John Boadu Pleads For E-Levy

The General Secretary of the ruling New Patriotic Party (NPP) has pleaded with Ghanaians to accept the 1.75 per cent E-levy on Mobile Money (MoMo) and all electronic transactions to enable the government to provide the requisite projects to develop the country.

According to John Boadu, within a period of five years, this government has constructed more roads and introduced human-centred interventions more than any other government.

He, however, indicated roads and other projects left to be done are huge and that government needed more revenue to undertake those projects.

He revealed that currently, the taxes being paid by Ghanaians constitute 14 per cent of entire revenue generated by the nation.

“Yes it’s true that we are paying taxes but the country is not getting the required revenue to provide infrastructural projects,” he added.

He said, “If we are not careful and don’t widen the tax net for a lot of people to contribute for the tax revenue to increase, as the government seeks to do, we will be in a poverty cycle all the time.”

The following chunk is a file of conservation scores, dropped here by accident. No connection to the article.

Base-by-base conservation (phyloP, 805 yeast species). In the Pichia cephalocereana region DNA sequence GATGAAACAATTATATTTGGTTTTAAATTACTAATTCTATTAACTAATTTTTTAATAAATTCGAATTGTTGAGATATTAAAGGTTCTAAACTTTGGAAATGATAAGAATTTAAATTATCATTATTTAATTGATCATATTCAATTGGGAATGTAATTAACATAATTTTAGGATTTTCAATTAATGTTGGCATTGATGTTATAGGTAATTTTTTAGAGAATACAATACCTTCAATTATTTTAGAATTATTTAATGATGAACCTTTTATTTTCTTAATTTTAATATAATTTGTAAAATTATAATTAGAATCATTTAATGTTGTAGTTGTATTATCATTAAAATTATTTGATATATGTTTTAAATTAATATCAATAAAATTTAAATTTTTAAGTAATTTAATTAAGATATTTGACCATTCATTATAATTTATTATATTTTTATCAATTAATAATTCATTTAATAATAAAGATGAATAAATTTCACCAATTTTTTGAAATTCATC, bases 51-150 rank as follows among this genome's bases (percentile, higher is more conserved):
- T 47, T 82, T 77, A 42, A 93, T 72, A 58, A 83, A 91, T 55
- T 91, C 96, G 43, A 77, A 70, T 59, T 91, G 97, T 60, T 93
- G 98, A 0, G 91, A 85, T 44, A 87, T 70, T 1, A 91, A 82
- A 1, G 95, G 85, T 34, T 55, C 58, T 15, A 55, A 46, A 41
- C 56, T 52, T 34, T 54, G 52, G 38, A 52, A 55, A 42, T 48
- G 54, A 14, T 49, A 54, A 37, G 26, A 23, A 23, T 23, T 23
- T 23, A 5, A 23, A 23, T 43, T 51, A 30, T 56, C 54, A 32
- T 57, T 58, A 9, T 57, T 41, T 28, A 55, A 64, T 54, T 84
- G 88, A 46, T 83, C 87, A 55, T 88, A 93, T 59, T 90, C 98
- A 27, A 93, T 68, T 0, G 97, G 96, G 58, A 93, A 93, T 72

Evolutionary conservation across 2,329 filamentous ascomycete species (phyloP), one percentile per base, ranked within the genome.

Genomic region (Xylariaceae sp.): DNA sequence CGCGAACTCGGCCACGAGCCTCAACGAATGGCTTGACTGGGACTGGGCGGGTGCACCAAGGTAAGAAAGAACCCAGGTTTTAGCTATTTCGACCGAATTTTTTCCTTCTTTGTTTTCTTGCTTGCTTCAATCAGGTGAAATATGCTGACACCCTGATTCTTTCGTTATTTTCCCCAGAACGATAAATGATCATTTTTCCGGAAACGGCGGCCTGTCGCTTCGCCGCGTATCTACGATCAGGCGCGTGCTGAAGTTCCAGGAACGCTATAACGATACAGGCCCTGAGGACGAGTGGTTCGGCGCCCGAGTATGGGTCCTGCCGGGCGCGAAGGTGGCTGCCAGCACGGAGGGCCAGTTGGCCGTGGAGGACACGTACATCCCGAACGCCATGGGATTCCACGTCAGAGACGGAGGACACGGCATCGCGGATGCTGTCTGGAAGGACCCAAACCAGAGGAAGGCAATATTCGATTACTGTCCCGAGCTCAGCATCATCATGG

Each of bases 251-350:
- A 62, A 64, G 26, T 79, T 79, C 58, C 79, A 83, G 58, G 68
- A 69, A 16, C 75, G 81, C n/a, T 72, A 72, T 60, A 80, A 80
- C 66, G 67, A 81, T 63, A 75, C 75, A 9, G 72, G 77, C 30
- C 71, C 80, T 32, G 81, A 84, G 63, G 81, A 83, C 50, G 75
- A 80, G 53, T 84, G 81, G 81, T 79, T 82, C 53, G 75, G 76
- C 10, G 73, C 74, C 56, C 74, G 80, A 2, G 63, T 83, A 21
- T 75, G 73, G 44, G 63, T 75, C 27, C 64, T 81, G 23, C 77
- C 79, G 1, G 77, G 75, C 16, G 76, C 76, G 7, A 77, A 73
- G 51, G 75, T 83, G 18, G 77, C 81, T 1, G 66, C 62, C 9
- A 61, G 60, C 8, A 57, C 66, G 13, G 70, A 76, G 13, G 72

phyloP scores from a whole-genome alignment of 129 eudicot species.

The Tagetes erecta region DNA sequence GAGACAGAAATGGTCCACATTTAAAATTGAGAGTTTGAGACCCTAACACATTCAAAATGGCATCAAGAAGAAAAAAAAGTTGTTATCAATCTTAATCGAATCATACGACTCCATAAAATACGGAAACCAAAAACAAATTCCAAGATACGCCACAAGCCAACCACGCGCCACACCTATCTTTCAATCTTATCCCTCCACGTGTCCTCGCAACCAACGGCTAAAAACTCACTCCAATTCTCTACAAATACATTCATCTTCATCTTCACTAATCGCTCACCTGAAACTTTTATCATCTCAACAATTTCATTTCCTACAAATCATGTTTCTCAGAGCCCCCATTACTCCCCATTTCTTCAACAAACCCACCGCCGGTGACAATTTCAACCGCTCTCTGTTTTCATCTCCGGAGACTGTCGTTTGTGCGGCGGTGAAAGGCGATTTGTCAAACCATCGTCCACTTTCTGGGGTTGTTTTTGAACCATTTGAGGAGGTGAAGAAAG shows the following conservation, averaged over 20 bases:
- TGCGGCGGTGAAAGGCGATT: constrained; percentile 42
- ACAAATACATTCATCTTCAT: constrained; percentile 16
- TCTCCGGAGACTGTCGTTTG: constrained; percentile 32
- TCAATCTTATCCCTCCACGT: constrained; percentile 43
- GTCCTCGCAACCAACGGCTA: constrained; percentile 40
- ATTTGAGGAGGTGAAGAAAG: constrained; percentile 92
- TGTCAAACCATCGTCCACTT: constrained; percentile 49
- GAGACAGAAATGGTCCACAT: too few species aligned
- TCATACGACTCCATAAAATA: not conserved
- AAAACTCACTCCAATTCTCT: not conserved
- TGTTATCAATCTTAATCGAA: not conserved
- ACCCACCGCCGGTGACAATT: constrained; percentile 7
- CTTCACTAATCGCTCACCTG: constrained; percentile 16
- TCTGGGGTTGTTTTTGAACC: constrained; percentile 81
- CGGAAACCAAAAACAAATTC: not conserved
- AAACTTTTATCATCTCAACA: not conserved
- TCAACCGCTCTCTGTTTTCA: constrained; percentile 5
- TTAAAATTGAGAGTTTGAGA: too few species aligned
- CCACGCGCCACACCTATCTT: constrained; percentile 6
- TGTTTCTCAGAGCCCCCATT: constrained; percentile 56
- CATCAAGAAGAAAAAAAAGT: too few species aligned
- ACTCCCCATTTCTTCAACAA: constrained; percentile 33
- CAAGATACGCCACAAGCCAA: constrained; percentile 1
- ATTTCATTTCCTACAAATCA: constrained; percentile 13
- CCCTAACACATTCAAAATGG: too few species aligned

Speaking in an interview with Takoradi-based Skyy Power FM, Mr Boadu indicated majority of the money the government gets for projects are from loans and grants among others.

He said even the various telecommunication companies who not construct roads, charge one per cent on any transaction adding, “What do they use that money for.”

He, therefore, appealed to the entire citizenry in the country to accept the tax which is the E-levy.

“If possible, projects constructed from the money accrued from the tax should have inscriptions on them indicating they are E-levy projects as was done in the case of HIPC projects,” he stressed.

He said as at 2009, the country’s debt profile was GH¢9 billion at a time when GH¢1 was equal to $1 but within eight years, it has increased by over 1,500 per cent, that is GH¢122 billion.

He said debt to Gross Domestic Product (GDP) ratio in 2017 was around 27 per cent. However, by January 2019 it had increased to about 73 per cent.

“Do we want to still go on this trajectory? The answer is no,” he indicated.

He said apart from revenue and expenditure, budgets are used as instruments to shape and change the direction and functions of governments.

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